Tuesday, January 19, 2021

The Washington Tragedy

 This post is by Roger Carlton, newspaper columnist, and my former writing student. We appreciate him sharing this column from last week's Graham Star Newspaper with us.


The best way to start a conversation is to make sure that both parties understand the keywords that will be used. Let's start with "demonstration." This means that people like environmentalist Greta Thunberg gather people together peacefully to call government to action. The second word is "protest." This means that people gather together peacefully or violently to oppose a governmental action. The Black Lives Matter protests come to mind. 

The third word is "insurrection." This means that a group of people gather with the purpose of stopping or overturning a governmental process. Insurrections are always violent. They are incited by someone or some group who want power or who have power and want to keep it. A fourth word is "incite." This means that through word or deed someone motivates a group to do something. Incite has a negative connotation usually tied to motivating a mob. 

The insurrection that happened in Washington last week was a blatant attempt to overthrow a lawful election validated by the courts. The final effort by our President to stay in power was to incite a mob to go to the Capitol to stop Congress from accepting the vote of the Electoral College. Words can be powerful and in this case, the power threatened our democracy. It doesn't take much to motivate an angry crowd to become a violent mob. The result was destruction and death in the Capitol of the greatest democracy ever known to mankind.

Who is at fault and what should be done?

Impeachment is a process that requires more time than the few days left for this president. Congress seems to be thinking bipartisan for the first time in years so why blow the opportunity that this presents for incoming President Biden to solve our many problems. The 25th Amendment requires that the Vice President and the majority of the Cabinet members vote to remove the President who can then appeal to Congress to get his/her job back. Again, a spineless Cabinet would have to vote and the President would probably want to force Congress to vote. Not worth the further divisiveness that would result.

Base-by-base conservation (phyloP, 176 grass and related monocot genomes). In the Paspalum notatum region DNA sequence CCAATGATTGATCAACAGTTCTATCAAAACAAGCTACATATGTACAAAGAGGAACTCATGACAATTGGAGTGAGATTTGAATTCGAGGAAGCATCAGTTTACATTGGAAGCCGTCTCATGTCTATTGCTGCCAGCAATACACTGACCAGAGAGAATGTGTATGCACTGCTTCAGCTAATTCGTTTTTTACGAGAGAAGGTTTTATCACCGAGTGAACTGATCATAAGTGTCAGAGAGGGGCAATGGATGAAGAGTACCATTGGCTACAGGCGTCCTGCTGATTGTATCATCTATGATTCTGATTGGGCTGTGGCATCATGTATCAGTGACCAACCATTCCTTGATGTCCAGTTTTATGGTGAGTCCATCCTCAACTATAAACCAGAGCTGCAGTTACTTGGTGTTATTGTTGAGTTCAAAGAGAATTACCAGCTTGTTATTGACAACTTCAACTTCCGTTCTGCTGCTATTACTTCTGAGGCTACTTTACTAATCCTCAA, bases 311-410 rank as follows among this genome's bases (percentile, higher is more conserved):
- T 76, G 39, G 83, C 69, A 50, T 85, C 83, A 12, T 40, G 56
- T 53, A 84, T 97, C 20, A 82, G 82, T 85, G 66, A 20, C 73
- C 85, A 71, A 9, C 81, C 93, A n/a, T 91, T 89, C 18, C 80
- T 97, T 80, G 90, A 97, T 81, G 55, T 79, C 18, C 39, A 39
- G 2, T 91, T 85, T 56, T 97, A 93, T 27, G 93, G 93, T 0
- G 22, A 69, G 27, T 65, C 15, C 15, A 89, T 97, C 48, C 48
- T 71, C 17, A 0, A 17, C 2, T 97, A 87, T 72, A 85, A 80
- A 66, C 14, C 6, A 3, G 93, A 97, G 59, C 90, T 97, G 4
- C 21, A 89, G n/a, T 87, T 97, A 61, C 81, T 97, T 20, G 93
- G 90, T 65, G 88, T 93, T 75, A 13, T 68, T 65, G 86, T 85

The best approach would be for Congress to censure the President in his final days in office. It would require a quick vote on a simple question. Senator and Representative, do you vote for censuring the President for his actions to stop the Congressional vote on validating the decision of the Electoral College? A simple yes or no without equivocation. We all deserve to know where our elected officials stand on this issue. 

There are so many other issues to address.

Blaming the mob for not protesting peacefully is an excuse for ignoring the President's incitement. This is called transference which means that your own failure is someone else's fault. The role of social media in broadcasting the incitement raises the need for separating First Amendment protections for individual speech from the spreading of that speech by profit-making corporations. 

The utter failure of the various agencies to protect the Capitol raises issues that need investigation. The role of the media during the storming of the Capitol was very questionable. Reporters are supposed to report the facts without emotion. That did not happen. It was not helpful to have reporters a few years out of journalism school talking about the demise of democracy or the need to impeach the President.

Our democracy will survive. Will the whirling dervishes like Ted Cruz, Lindsey Graham, and Mitch McConnell who have gone from blind support to condemnation be held accountable? Was this past week a violent catharsis that will be repeated or do the tragic events call for the beginning of a reunification process? That depends on how much poison is left in the system.

 

 

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